The importance of a board skills matrix

Creating a board skills matrix clarifies the thinking of the board and aids in productive conversations around skill sets. However, why is a board skills matrix so important and how can you use it to support the strategy of the organisation and facilitate succession planning?

These questions were discussed by a panel of experts at the recent Corporate Governance Forum held by Governance Institute in Sydney on 31 May. The session addressed how to evaluate the composition of a board, ensure the board composition supports the strategy and how a board skills matrix can identify gaps in skills or competencies that can be addressed in future director appointments.

The panel stressed the importance of an organisation being able to utilise the skills of its board to execute strategy and manage risk. The critical point was made that without self-reflection and an evaluation process involving rigour, a board risks ending up being a group of friends sitting around a board table. Creating a board skills matrix provides a company with a defendable and visible process of evaluating what each director brings to the board and how those skills assist the organisation achieve its purpose. Importantly, a skills matrix brings clarity about the skills an organisation has and allows it to plan how it will fill any skills gaps by either bringing those skills in from outside or utilising the skills of management.

What are the skills that an organisation requires its directors to have?

In addition to subject matter experience; industry and sector knowledge and experience; leadership skills and geographic experience, the panel stressed, in light of the current business environment, the increasing importance of digital expertise and ‘soft skills’ such as shared values and a sense of collegiality. Personal attributes such as courage and grit were recognised by the panel members as being important when times were tough. Diversity was seen as being important on a board, but not at the expense of having people on the board who cannot work together. The panel pointed to the importance of diversity of thought on a board with different perspectives leading to longer conversations around the board table.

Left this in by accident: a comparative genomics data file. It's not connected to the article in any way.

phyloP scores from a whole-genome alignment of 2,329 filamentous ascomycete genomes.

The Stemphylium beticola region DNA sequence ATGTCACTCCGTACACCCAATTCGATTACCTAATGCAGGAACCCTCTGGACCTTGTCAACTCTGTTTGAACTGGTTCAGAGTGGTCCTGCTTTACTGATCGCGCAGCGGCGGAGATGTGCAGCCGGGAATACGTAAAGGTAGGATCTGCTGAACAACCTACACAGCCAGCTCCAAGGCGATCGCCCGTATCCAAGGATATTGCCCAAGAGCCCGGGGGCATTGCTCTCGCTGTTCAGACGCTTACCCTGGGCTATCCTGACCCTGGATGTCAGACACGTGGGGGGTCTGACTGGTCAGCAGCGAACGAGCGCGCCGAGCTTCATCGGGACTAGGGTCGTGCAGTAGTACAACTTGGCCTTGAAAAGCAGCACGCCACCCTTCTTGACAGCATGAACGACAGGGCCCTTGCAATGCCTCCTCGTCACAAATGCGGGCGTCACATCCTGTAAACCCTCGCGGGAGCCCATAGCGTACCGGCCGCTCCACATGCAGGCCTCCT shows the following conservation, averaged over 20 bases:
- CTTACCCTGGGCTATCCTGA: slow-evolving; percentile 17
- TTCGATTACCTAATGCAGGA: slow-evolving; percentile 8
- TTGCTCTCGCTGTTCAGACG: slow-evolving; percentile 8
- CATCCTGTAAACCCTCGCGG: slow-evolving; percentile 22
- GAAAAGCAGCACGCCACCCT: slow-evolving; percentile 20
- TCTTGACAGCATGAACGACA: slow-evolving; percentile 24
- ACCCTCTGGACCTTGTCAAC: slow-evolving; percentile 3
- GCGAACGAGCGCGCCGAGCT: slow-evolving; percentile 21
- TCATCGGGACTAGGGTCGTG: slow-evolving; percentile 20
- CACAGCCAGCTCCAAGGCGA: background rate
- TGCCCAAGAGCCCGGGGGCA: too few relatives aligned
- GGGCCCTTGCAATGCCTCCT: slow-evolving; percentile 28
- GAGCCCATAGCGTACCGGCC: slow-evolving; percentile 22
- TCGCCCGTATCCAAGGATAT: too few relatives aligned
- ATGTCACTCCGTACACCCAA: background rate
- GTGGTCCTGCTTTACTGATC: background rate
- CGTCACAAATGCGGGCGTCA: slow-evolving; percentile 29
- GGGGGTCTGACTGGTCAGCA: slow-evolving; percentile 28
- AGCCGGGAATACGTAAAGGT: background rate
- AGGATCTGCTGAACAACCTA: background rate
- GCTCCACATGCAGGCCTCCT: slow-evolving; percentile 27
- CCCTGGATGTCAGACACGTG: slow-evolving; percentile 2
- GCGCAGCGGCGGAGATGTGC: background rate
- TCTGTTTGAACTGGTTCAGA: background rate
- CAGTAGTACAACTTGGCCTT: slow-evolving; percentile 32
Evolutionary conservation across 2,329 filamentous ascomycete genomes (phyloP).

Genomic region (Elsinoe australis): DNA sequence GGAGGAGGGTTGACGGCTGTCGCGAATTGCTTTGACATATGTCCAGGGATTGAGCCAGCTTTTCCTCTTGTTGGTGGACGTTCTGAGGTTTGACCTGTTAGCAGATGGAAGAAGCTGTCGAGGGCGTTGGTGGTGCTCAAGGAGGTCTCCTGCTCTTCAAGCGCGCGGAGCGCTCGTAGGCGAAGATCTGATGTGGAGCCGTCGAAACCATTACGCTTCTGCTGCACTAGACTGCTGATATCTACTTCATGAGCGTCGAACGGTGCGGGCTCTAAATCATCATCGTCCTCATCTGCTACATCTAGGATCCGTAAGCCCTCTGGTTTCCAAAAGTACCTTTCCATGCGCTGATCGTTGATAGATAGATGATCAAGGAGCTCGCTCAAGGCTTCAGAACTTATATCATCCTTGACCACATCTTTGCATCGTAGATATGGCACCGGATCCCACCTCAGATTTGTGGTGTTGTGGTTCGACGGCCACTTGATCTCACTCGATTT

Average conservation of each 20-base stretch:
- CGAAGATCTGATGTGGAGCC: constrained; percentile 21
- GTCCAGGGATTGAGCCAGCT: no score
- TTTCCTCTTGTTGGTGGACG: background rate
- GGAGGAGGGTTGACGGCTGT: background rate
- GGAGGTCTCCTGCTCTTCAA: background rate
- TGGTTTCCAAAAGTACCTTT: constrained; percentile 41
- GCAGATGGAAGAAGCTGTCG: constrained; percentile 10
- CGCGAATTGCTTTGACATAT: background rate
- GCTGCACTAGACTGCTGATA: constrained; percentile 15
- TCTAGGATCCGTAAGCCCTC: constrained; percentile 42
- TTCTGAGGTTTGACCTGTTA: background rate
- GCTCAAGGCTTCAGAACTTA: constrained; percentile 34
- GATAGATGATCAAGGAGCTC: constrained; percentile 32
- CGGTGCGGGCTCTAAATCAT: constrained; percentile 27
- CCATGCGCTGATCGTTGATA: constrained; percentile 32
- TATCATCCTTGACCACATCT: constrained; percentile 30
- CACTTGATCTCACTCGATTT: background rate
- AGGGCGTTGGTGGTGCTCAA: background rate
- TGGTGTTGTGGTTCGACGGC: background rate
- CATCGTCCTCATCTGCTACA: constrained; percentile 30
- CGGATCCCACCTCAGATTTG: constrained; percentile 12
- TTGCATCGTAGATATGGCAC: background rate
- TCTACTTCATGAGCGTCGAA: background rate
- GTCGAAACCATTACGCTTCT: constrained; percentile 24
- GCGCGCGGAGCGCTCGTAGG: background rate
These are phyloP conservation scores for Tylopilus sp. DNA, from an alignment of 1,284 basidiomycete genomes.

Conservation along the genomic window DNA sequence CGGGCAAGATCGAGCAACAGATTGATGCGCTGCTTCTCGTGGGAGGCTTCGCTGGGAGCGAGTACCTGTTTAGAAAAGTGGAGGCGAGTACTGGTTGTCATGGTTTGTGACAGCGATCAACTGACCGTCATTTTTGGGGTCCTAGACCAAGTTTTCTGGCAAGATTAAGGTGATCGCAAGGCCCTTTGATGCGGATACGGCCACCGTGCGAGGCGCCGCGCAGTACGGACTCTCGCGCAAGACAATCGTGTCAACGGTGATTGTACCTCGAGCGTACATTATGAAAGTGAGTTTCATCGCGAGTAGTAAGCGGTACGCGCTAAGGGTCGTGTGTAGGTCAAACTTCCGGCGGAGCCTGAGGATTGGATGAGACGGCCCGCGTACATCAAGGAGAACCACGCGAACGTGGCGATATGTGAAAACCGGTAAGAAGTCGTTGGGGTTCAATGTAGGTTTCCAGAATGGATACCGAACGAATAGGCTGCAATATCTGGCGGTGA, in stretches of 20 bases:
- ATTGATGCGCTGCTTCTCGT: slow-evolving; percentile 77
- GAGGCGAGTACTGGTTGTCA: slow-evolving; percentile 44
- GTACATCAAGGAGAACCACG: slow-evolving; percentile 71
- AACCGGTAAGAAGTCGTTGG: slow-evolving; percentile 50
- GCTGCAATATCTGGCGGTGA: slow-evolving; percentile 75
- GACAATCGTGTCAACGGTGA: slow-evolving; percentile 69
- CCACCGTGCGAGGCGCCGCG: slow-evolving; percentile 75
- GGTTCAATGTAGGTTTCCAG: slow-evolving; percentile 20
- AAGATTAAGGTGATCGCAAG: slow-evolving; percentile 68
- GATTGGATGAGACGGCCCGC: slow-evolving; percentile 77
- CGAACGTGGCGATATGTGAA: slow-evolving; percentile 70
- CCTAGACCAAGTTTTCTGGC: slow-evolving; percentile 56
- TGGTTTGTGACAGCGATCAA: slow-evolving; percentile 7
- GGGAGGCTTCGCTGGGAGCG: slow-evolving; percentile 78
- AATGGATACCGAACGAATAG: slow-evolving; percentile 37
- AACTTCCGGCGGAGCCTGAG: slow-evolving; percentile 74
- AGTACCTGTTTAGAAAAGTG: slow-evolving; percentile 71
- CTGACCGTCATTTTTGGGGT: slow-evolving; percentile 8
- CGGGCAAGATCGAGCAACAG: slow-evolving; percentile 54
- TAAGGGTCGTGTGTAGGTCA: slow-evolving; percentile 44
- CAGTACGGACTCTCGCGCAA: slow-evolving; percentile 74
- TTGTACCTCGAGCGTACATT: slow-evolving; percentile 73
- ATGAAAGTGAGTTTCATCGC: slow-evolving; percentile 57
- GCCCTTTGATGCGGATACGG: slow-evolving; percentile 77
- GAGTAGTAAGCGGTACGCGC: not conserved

The panel was asked how an organisation goes about changing the skill set of a board that is resistant to change. Creating a board skills matrix is viewed as a good way of initiating a process of change that can also include the introduction of term limits and the implementation of a board charter specifying what is expected of board members as regards the time commitment required and adequate preparation for board meetings.

Many governance professionals are tasked with implementing a board skills matrix. An important question considered by the panel was whether the skills of the CEO should be included in the board skills matrix. While these skills can be included in the matrix when the CEO sits on the board, the panel pointed out the importance of the non-executive directors having the skills which enable them to adequately challenge the CEO and review their performance.

The panel was of the view that an organisation should review its board skills matrix when there was a change in the board or a review of strategy but in any case, on an annual basis. This ensures that not only the current needs in relation to supervising the organisation and its operations are being met, but also so that any skills can be identified that may be sought as the strategy is implemented and the environment in which the organisation operates changes. The nominations committee, which would usually be charged with board renewal and the process of reviewing and making recommendations to the board on director appointments and reappointments, plays an important role in undertaking the review of the board skills matrix.

Those wanting further information on the topic are referred to Good Governance Guide: Creating and disclosing a board skills matrix.

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